Two more states officially recognize same-gender marriages as of today, but the ongoing war to redefine traditional marriage is far from over.
Minnesota and Rhode Island are now allowing same sex-couples to marry.
Chris Plante, regional director for the National Organization for Marriage, says it's a sad day for both states.
“It's sad in particular for the children of those states and the generations yet to come,” he says. “Both states that have voted to redefine marriage have effectively said in their laws that children do not need a mother and a father, that God's design for marriage and for bringing the two halves of humanity together to support each other, even more importantly to raise the next generation, simply is not important.”
Minnesota has issued a memorandum that people of faith, business owners and individuals will not be protected under the new law. But Alliance Defending Freedom says public officials are not required to violate their faith by issuing same-sex marriage licenses.
ADF attorney Kellie Fiedoerk says the organization is advising court clerks they can appoint a deputy clerk to act when a conflict arises, ensuring the court clerk doesn’t have to resign or violate sincere religious beliefs.
“No American should have to choose between their conscience and their job in America,” Fiedoerk tells OneNewsNow.
“The First Amendment protects Americans from being coerced to give up their careers to maintain their religious freedom,” she adds. “Religious freedom is guaranteed to every American.”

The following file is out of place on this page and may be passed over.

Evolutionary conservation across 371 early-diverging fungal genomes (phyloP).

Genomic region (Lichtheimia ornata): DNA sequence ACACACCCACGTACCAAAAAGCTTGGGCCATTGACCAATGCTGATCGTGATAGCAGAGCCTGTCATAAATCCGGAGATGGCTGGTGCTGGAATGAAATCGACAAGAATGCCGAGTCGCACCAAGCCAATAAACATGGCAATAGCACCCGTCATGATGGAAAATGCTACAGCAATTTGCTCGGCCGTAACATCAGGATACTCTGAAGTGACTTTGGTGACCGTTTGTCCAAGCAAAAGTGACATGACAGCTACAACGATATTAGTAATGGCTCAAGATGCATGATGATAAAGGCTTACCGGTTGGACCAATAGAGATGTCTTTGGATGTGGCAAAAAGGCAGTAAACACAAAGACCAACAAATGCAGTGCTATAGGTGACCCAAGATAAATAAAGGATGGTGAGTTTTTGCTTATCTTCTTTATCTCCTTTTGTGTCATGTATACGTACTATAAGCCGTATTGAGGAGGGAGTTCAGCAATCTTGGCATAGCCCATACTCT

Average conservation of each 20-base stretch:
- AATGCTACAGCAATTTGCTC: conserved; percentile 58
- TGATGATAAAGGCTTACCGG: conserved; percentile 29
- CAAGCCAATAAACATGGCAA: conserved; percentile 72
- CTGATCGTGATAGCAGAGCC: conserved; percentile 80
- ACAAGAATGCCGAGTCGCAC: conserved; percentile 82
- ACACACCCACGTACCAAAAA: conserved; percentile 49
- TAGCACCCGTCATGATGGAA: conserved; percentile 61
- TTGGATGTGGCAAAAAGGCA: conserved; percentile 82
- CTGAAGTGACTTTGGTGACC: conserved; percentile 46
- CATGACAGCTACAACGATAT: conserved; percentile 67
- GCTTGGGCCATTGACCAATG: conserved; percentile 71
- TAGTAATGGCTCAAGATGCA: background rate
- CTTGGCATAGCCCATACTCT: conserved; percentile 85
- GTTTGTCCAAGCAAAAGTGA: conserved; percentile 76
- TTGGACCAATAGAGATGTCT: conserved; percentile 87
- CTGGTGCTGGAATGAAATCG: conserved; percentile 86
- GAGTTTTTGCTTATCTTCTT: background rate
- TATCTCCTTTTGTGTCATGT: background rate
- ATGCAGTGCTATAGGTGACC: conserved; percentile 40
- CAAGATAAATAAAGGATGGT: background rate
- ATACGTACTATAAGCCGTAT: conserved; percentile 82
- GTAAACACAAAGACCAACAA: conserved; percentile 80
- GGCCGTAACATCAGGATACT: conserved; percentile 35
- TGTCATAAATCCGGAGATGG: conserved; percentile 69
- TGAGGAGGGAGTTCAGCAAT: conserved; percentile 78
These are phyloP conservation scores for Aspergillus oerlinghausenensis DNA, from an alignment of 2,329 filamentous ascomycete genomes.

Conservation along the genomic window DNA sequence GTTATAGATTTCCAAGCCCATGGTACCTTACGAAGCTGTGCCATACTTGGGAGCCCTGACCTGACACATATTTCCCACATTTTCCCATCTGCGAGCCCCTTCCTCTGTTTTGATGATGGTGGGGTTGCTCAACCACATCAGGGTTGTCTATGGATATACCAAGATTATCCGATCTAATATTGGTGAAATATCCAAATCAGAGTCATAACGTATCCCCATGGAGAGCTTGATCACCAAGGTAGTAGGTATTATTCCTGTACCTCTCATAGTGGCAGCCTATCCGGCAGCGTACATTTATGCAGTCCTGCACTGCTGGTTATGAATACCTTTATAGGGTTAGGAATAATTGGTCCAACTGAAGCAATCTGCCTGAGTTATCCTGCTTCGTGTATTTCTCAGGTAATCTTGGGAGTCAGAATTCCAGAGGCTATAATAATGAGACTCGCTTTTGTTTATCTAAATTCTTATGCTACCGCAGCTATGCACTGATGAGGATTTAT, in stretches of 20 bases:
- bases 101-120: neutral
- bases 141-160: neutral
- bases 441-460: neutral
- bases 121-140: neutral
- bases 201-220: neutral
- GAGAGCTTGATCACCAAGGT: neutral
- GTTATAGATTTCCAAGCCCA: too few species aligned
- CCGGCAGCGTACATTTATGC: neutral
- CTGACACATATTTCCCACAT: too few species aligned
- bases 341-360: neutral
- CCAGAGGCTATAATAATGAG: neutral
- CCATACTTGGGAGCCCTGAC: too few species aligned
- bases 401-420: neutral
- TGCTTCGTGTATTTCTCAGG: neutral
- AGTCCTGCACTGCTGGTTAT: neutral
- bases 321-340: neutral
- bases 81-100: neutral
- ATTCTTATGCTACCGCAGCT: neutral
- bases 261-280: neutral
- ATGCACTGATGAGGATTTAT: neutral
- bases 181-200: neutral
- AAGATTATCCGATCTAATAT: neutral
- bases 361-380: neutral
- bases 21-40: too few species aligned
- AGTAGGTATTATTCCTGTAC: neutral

According to Plante, the culture war is not lost, since 38 states define marriage as between one man and one woman.
“And that majority of Americans – despite what we see in polls by liberal-leaning CNN or Pew – the vast majority of Americans believe marriage to be between one man and one woman,” says Plante. “We know the common sense behind uniting man and woman together to bring the next generation into fruition.”
Meanwhile, the culture war over marriage is well under way in Pennsylvania, where the state’s attorney general is refusing to defend traditional marriage while a rogue county clerk is defying state law by issuing marriage licenses to same-sex couples.
Diane Gramley of the American Family Association of Pennsylvania says the governor’s Office of General Counsel has agreed to defend the state’s legal marriage statute. She also reports the Pennsylvania Department of Health has sued to stop the Montgomery County register of wills, Bruce Hanes, from issuing marriage licenses to same sex couples.
Kane, the attorney general, is the first Democrat to hold that position and Hanes is also a Democrat.
Gramley claims Kane is guilty of “dereliction of duty” and reports a state representative is working on a resolution to impeach the attorney general.
The liberal media in Pennsylvania is reporting that the governor is coming down on the wrong side of history because he is upholding state law, Gramley also reports.